Modeling and control of inductive power transfer systems with constant voltage load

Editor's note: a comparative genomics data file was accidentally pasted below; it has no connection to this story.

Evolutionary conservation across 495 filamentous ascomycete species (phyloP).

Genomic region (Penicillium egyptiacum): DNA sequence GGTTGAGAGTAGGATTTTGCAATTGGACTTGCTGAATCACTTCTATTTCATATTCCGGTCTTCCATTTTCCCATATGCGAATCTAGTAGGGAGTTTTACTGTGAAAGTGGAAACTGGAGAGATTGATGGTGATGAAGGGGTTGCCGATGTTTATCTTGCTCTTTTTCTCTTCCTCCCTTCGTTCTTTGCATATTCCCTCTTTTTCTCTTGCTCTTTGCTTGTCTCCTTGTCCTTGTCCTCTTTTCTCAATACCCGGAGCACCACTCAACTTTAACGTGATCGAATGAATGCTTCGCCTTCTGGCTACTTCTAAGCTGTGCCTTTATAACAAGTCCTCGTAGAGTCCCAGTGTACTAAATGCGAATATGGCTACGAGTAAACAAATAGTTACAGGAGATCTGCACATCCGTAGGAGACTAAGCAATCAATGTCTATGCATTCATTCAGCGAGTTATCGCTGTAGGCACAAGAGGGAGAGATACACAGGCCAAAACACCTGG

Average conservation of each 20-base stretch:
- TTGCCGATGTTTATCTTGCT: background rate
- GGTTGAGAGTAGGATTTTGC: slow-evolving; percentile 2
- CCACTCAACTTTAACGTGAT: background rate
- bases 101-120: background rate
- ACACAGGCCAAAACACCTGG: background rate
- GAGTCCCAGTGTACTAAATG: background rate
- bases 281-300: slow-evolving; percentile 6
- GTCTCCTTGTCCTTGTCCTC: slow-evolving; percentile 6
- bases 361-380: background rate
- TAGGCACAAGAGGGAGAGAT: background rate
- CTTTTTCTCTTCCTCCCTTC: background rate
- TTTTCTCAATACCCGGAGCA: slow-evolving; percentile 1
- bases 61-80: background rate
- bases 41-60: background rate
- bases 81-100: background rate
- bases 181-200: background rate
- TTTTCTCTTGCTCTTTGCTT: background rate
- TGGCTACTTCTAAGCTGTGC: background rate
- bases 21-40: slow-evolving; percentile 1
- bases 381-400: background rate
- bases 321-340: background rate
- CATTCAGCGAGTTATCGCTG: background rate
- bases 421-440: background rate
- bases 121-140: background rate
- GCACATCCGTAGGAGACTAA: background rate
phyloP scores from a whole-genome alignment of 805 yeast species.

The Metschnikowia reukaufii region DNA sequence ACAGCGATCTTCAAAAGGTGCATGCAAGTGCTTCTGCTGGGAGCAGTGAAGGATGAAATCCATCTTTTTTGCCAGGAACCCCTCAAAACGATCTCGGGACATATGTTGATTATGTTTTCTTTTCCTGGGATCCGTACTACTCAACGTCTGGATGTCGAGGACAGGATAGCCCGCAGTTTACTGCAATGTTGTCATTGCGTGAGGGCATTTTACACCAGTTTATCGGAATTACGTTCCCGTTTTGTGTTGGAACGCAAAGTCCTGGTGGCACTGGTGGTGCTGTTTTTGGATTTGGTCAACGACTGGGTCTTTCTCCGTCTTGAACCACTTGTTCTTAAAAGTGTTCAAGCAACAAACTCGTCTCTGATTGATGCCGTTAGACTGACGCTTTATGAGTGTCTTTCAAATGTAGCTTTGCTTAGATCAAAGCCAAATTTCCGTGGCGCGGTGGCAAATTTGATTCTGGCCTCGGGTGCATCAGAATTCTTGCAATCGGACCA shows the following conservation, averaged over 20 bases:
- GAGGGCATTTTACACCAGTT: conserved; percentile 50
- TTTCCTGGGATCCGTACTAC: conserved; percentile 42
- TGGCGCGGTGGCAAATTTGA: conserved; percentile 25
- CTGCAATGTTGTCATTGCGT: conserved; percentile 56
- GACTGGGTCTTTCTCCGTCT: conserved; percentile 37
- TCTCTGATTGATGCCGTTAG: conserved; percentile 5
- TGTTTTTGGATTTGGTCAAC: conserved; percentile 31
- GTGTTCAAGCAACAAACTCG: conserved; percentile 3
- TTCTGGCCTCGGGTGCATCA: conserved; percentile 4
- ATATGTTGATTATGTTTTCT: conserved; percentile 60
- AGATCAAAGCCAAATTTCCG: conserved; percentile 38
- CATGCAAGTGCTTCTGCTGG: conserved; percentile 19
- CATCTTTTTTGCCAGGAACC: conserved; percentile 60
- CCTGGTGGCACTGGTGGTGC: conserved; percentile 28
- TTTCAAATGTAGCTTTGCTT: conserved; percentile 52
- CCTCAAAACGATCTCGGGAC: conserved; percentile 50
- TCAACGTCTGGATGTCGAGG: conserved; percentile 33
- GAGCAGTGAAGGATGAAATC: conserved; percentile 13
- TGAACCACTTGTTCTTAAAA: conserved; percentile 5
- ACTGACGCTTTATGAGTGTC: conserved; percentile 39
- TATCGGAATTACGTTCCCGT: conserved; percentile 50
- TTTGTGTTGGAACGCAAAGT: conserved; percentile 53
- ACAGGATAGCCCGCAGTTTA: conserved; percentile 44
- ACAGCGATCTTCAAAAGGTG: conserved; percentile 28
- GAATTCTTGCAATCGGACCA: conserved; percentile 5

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In recent decades, wireless power transfer (WPT) systems have been used in more and more fields, such as portable electronic devices, implanted medical devices, power system monitoring devices, underwater vehicles, etc. Among all WPT technologies, inductive power transfer (IPT) is considered the most promising method due to its high-power and high-efficiency transfer capability at relatively low frequency. With the rapid development of transportation electrification, high-power IPT technology has the potential to become a trend because it is safer, more convenient, and more flexible than traditional wired charging. However, there are many challenges that need to be addressed in specific scenarios. In maritime applications, the coupling of the IPT system changes with the floating of ships, which requires the system to have a high tolerance for misalignment and excellent dynamic behavior. Moreover, a diode rectifier is usually applied at the pickup side to reduce system cost and complexity for highpower transportion applications. The battery on the DC output side can be considered equivalent to a constant voltage load (CVL) due to diode rectification characteristics. Therefore, IPT systems with CVL under a wide range of coupling variations are studied in this thesis, including modeling and control, to achieve high efficiency, good dynamic response, and full power range operation. To analyze the dynamic performance and control design of IPT systems, a nonlinear state-space model is derived, which also exhibits differences compared to an equivalent constant resistance load model. The model in this thesis considers the phase angle between the fundamental pickup voltage and the pickup current to improve accuracy. Moreover, different model reduction methods are used to facilitate controller design and reduce computational requirements, especially for model-based control methods. The developed model provides a solid foundation for the design of subsequent control strategies. High-power IPT systems in marine applications are often required to operate under varying coupling and output power. An existing interesting approach combines system design and subresonant frequency control to achieve global zero voltage switching (ZVS) conditions and minimum volt-ampere at rated power over a wide coupling range. However, the output power range in systems with sub-resonant frequency control is limited. To overcome this limitation, the design and implementation of a coordinated voltage-frequency control method based on sub-resonant frequency control are presented. This method allows the system to switch automatically between voltage control mode and sub-resonant frequency control mode based on changes in the coupling coefficient and power reference to achieve a full range of power output. Moreover, both the frequency control mode and the voltage control mode can be implemented independently in IPT systems. The improvements in different operating modes of IPT systems with coordinated voltage-frequency control are mainly as follows: 1. The systems with sub-resonant frequency control discussed in the previous literature are analyzed and improved in this thesis. First, ensuring soft switching during the transient operation of IPT systems with frequency control is discussed in detail. Moreover, a primary-side gain-scheduled controller for systems with sub-resonant frequency control is designed to significantly improve the dynamic response in a wide range of coupling and power. 2. Voltage control mode is introduced into the system to extend the full power range for systems with sub-resonant frequency control. However, achieving the full range of ZVS has always been a challenge for IPT systems with voltage control. In this thesis, pulse skipping modulations, mainly pulse density modulation (PDM), used in IPT systems are discussed in detail. These methods adjust the sending voltage by skipping pulses to achieve output power regulation on the system, which can always achieve ZVS during large variations in output power and coupling conditions. However, IPT systems with a CVL are found to experience poorly damped oscillations when operated with pulse skipping strategies, which are evaluated in detail. Furthermore, corresponding solutions, including methods for increasing system damping and shaping output patterns to avoid exciting oscillations, are proposed to reduce the current/power ripple of systems with PDM. Finally, a hysteresis on-off modulation strategy is proposed and applied to the IPT system, which can suppress the oscillation effectively and ensure excellent dynamic performance. In this thesis, IPT systems with CVL by implementing the coordinated voltage-frequency control are presented to achieve a full range of output power, maintain high efficiency, and improve dynamic response under large variations in coupling conditions. All concepts and techniques presented in this thesis have been verified by simulations and laboratory experiments. It is worth noting that the discussion in this thesis on frequency control mode and voltage control mode is universal and can be used independently in IPT systems.